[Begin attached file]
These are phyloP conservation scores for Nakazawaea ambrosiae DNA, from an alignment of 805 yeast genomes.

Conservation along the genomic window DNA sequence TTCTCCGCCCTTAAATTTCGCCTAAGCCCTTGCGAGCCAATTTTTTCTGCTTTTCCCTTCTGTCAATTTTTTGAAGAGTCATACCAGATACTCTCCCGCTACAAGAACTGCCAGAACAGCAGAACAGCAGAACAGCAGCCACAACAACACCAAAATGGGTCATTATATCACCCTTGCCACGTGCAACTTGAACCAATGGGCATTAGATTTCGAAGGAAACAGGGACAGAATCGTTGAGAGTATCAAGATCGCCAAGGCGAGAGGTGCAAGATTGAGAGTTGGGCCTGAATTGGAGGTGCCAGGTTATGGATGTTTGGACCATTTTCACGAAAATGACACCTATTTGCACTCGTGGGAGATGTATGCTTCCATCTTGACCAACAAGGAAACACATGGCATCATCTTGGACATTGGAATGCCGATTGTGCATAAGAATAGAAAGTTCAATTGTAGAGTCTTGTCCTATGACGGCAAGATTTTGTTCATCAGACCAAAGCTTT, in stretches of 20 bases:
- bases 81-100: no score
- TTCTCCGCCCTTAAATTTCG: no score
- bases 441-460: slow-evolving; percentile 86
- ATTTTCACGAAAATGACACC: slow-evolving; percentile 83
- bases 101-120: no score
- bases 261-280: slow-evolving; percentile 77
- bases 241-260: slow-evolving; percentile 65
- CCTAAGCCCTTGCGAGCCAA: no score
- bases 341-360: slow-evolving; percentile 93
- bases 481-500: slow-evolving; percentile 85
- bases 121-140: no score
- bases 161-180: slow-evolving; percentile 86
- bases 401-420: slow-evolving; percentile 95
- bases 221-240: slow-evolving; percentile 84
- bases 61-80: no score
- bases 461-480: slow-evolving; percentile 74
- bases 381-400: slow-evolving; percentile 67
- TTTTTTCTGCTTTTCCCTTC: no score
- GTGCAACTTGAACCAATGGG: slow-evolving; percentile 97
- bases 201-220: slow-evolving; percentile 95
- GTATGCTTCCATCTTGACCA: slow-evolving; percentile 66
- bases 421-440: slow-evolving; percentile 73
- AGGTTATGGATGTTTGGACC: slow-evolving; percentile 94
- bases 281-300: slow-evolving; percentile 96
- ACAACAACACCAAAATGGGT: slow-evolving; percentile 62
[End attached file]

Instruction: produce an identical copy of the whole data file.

These are phyloP conservation scores for Nakazawaea ambrosiae DNA, from an alignment of 805 yeast genomes.

Conservation along the genomic window DNA sequence TTCTCCGCCCTTAAATTTCGCCTAAGCCCTTGCGAGCCAATTTTTTCTGCTTTTCCCTTCTGTCAATTTTTTGAAGAGTCATACCAGATACTCTCCCGCTACAAGAACTGCCAGAACAGCAGAACAGCAGAACAGCAGCCACAACAACACCAAAATGGGTCATTATATCACCCTTGCCACGTGCAACTTGAACCAATGGGCATTAGATTTCGAAGGAAACAGGGACAGAATCGTTGAGAGTATCAAGATCGCCAAGGCGAGAGGTGCAAGATTGAGAGTTGGGCCTGAATTGGAGGTGCCAGGTTATGGATGTTTGGACCATTTTCACGAAAATGACACCTATTTGCACTCGTGGGAGATGTATGCTTCCATCTTGACCAACAAGGAAACACATGGCATCATCTTGGACATTGGAATGCCGATTGTGCATAAGAATAGAAAGTTCAATTGTAGAGTCTTGTCCTATGACGGCAAGATTTTGTTCATCAGACCAAAGCTTT, in stretches of 20 bases:
- bases 81-100: no score
- TTCTCCGCCCTTAAATTTCG: no score
- bases 441-460: slow-evolving; percentile 86
- ATTTTCACGAAAATGACACC: slow-evolving; percentile 83
- bases 101-120: no score
- bases 261-280: slow-evolving; percentile 77
- bases 241-260: slow-evolving; percentile 65
- CCTAAGCCCTTGCGAGCCAA: no score
- bases 341-360: slow-evolving; percentile 93
- bases 481-500: slow-evolving; percentile 85
- bases 121-140: no score
- bases 161-180: slow-evolving; percentile 86
- bases 401-420: slow-evolving; percentile 95
- bases 221-240: slow-evolving; percentile 84
- bases 61-80: no score
- bases 461-480: slow-evolving; percentile 74
- bases 381-400: slow-evolving; percentile 67
- TTTTTTCTGCTTTTCCCTTC: no score
- GTGCAACTTGAACCAATGGG: slow-evolving; percentile 97
- bases 201-220: slow-evolving; percentile 95
- GTATGCTTCCATCTTGACCA: slow-evolving; percentile 66
- bases 421-440: slow-evolving; percentile 73
- AGGTTATGGATGTTTGGACC: slow-evolving; percentile 94
- bases 281-300: slow-evolving; percentile 96
- ACAACAACACCAAAATGGGT: slow-evolving; percentile 62